That 1996 law ensures that no interactive computer service is treated as the publisher of content contributed by users. This typically means that if Individual A tweets something defamatory about Individual B, the latter can’t hold Twitter responsible in a libel suit. Increasingly, many people are aware of Section 230 as it has become a recent target of political ire, but what’s less discussed is one of the exceptions: “Nothing in this section shall be construed to limit or expand any law pertaining to intellectual property.”
This limitation means a digital network can’t use Section 230 to escape a claim for hosting pirated movies, songs or other creative works of authorship. (The Digital Millennium Copyright Act, another mid-’90s statute, would spell out rules for ISPs with respect to such works.)
It raises novel questions ripe for discussion in the digital age. What else counts as intellectual property? And do right of publicity claims beat Section 230 immunity as an exempted form of IP?
SAG-AFTRA sure hopes so. The guild cares deeply about the exploitation of its members and has been lobbying for more robust publicity right laws around the nation to guard against phenomena like deep fakes.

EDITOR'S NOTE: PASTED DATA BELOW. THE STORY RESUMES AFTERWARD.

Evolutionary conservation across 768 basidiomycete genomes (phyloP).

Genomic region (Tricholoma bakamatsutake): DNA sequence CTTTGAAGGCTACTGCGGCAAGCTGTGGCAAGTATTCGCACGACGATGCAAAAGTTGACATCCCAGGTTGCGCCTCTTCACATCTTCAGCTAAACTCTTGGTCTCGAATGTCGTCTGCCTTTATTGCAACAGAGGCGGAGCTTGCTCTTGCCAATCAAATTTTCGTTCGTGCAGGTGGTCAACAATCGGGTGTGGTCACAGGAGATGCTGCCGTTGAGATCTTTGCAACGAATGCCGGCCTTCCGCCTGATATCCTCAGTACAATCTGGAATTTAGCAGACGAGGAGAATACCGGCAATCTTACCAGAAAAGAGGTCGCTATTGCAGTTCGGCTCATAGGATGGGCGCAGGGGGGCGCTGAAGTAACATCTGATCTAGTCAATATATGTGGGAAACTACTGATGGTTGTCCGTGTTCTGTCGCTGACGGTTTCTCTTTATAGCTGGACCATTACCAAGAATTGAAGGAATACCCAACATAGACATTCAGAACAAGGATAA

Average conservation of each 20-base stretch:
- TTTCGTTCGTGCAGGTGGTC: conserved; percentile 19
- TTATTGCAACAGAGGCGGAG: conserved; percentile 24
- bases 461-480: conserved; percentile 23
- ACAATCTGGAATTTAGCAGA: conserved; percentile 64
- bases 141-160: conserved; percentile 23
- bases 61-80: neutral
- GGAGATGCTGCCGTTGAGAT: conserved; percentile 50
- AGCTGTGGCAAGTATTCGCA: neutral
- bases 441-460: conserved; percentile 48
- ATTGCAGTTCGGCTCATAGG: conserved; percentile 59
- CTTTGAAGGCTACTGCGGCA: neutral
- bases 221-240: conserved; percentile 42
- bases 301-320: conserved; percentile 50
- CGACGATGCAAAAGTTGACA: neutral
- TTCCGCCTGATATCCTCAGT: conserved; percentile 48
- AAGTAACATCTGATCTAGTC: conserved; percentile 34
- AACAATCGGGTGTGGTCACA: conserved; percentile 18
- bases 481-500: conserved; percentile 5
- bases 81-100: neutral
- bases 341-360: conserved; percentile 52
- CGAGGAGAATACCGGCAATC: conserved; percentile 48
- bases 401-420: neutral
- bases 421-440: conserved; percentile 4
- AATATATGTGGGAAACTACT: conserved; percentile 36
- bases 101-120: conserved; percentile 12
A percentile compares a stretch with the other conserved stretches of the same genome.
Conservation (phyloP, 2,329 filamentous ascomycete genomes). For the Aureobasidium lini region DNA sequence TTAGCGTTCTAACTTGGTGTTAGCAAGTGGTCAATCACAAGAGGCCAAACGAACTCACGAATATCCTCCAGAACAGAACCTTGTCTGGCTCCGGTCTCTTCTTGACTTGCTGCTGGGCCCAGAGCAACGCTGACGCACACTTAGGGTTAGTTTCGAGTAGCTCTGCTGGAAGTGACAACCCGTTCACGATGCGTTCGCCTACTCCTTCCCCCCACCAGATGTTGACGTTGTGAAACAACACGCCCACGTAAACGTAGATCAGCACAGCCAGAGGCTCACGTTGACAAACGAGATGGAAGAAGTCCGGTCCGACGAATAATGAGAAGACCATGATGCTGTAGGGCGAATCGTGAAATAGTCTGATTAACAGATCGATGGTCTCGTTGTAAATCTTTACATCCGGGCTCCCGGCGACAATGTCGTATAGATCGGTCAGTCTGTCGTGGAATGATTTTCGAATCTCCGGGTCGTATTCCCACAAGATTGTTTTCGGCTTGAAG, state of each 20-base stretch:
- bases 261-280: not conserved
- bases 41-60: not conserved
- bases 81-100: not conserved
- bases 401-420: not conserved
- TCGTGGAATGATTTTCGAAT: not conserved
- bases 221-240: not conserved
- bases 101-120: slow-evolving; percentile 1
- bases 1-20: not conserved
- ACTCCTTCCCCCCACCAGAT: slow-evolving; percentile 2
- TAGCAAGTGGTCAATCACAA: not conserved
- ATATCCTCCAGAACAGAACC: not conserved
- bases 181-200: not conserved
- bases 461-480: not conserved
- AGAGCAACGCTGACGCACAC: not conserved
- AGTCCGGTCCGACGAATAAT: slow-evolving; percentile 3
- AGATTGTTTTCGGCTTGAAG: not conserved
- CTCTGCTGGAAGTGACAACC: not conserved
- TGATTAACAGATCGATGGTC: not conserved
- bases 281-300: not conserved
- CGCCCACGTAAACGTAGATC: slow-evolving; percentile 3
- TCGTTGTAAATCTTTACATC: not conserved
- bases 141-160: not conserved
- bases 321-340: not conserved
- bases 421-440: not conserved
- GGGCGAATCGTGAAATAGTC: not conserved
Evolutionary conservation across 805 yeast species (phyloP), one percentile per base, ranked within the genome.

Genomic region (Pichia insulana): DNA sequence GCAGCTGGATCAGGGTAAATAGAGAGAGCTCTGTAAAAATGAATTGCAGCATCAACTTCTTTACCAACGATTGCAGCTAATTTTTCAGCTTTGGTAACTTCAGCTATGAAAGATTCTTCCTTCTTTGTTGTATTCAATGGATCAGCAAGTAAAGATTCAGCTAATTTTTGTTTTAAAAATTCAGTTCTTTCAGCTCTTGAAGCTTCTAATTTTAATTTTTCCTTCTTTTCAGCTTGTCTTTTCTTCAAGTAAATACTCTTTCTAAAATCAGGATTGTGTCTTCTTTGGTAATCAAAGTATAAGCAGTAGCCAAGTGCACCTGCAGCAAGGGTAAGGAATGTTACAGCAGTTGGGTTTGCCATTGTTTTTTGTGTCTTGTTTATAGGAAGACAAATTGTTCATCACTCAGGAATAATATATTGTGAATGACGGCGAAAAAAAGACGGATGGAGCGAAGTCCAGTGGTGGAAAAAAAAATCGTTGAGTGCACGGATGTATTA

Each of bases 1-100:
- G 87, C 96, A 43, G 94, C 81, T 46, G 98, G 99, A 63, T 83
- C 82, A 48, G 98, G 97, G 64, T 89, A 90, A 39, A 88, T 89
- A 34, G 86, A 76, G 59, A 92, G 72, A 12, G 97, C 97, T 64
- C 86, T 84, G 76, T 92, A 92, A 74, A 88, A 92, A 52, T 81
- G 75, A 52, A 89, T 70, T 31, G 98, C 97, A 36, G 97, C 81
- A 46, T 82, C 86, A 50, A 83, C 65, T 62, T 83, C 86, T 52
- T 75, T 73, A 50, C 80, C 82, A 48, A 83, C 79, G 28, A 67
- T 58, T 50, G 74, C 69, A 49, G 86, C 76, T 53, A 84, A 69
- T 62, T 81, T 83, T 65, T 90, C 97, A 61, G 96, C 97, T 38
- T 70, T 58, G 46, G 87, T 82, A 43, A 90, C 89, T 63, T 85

“At any given point of time, there are tens, if not hundreds of thousands of individuals, including among them actors, models, athletes, spokespersons, and countless other professionals who are actively making, or are attempting to make, a career and living through the use of their names, likenesses, images, reputations and personas in a public forum,” states SAG-AFTRA’s amicus brief in the Hepp case. “The very cornerstone of their careers is their ability to exploit their rights in these intangible, but often very valuable, assets.”
Notably, this isn’t the first time an appeals court has wrestled with the interplay between Section 230 and right of publicity laws. In 2007, the 9th Circuit U.S. Court of Appeals took up adult publisher Perfect 10’s suit against several websites that had stolen images of its models. The reason Section 230 provided a shield against right of publicity claims, the 9th Circuit then concluded, was that Congress had only carved out federal intellectual property laws (right of publicity laws are state laws).
But Section 230 only says “any law pertaining to intellectual property,” not “any federal law,” and, at the 3rd Circuit’s June 2 hearing, Facebook confronted judges who teased a potentially more expansive exemption to its immunities.